If you are anything like me then you are the type of person that is passionate about their work. You work long hours to exhaustion just to go to sleep, wake up and do it all over again. But what drives people like us is fulfillment. The feeling of creating something that can help, support, or give direction to anyone in need gives us that warm and fuzzy feeling on the inside. It is a feeling of accomplishment and purpose. So what happens when burnout is approaching and you decide to take a well deserved vacation to recharge? What happens when there is a death in your family and you need a couple of days for a funeral and time to settle things? God forbid you get sick and are forced to bed rest for a period of time, what then? Well if you are anything like me the answer is “GUILT”.
Guilt is what happens when the work on your desk continues to pile up while you attempt to take a break for whatever reason and it is a tricky thing to maneuver. People who are committed to their jobs take on full ownership of their roles and responsibilities. This has more than likely been the anchor of success in most cases. But the other side of that is not knowing when to unplug. Feeling comfortable with pushing back a deadline because you needed time to grieve a death of a family member, or to allow your body to heal from sickness or an injury. Knowing when to delegate your work load and simply walk away. To most of us, everything I just said seems absolutely impossible. We say things to ourselves like, “The world doesn’t stop because I’m ________” But that’s the lie we tell ourselves to push past our limits.
The average American worker only takes about 54% of their paid vacation time according to a study done by Glassdoor. They fear that no one else can do the work and that they can never be disconnected. Most employers are “at will” in todays society and the fear of being fired for one false move looms constantly around many employees. If you are an entrepreneur it may be even worse. You are the boss in this instance but then the fear becomes about keeping the business operational day in and day out.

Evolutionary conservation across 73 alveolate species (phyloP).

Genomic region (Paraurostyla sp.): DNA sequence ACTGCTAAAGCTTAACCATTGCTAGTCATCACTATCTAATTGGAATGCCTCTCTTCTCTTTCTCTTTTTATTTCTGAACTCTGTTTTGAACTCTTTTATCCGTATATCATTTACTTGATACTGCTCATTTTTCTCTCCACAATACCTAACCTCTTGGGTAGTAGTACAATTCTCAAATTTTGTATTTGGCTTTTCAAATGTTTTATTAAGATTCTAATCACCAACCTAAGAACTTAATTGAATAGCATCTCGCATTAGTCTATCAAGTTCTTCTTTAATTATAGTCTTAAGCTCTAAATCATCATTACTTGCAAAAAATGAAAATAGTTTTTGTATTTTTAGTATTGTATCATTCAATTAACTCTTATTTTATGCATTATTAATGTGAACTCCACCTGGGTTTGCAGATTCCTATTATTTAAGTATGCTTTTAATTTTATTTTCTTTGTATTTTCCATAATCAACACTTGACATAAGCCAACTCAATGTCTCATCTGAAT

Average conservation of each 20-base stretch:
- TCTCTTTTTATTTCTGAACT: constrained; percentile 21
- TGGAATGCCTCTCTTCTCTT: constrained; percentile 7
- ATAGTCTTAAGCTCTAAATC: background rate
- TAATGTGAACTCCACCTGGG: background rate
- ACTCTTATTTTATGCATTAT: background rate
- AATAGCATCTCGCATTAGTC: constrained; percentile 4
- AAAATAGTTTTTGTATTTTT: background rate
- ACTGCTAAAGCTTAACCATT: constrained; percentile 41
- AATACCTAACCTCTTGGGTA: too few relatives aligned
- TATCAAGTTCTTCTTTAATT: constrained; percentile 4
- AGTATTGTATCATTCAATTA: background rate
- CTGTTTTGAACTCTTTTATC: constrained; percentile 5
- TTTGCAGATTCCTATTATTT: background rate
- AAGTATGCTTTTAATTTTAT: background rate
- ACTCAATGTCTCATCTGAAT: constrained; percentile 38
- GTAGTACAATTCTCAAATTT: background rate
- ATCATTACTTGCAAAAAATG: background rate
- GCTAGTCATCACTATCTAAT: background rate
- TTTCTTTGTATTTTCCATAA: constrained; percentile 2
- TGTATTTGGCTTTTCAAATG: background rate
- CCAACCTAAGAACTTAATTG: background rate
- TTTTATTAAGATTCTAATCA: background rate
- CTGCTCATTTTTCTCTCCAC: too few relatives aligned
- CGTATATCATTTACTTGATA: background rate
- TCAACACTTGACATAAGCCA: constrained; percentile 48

In the book, Why the Dutch are Different, by Ben Coats, he tells us how the average Dutch person works an hour a day less than the British but is about twenty percent wealthier. Working weekends is unheard of, and the Dutch are relaxed about almost everything. Work life balance is the key phrase here. The Huffington Post claims the Dutch are “Winning at Life”. A four day work week is very popular and a thirty hour work week is the average. Having plenty of down time to spend with friends and family is a priority.
Somehow the Dutch have managed to enjoy shorter working hours while still topping the EU productivity rankings. Add to that 25 days of paid holiday leave a year, and it’s hard to argue against the idea that the Dutch have mastered the work/life balance. This goes a big part of the way to explaining why the Dutch consistently rank so high in happiness surveys. Less hours at work means more time for a glass of rosé or Heineken at a canal-side cafe or for a family bike ride down to the local pannenkoekenhuis.
It’s hard to argue against that. The Huffington Post – Winning at Life: Five Ways the Dutch Do it Better.
How long will American families continue to suffer due to overworked parents or from diseases that are a direct result from stress and unhealthy, sedentary lifestyles resulting from lack of time and movement? How many relationships will end because of the workaholic partner who doesn’t have time for anything?
The truth is, we have the ultimate control of our own world and the people in it. Our work will stop when we stop. And it will resume when we go back to it. When we make our relationships, health, and mental well being a priority, we show the importance of work life balance. Employers must be competitive in order to attract top talent, the more society places value on having that downtime, the more corporate America will conform. The shift is slowly starting. So today I say, know your worth and take a stand for work-life balance, better yet, take a vacation!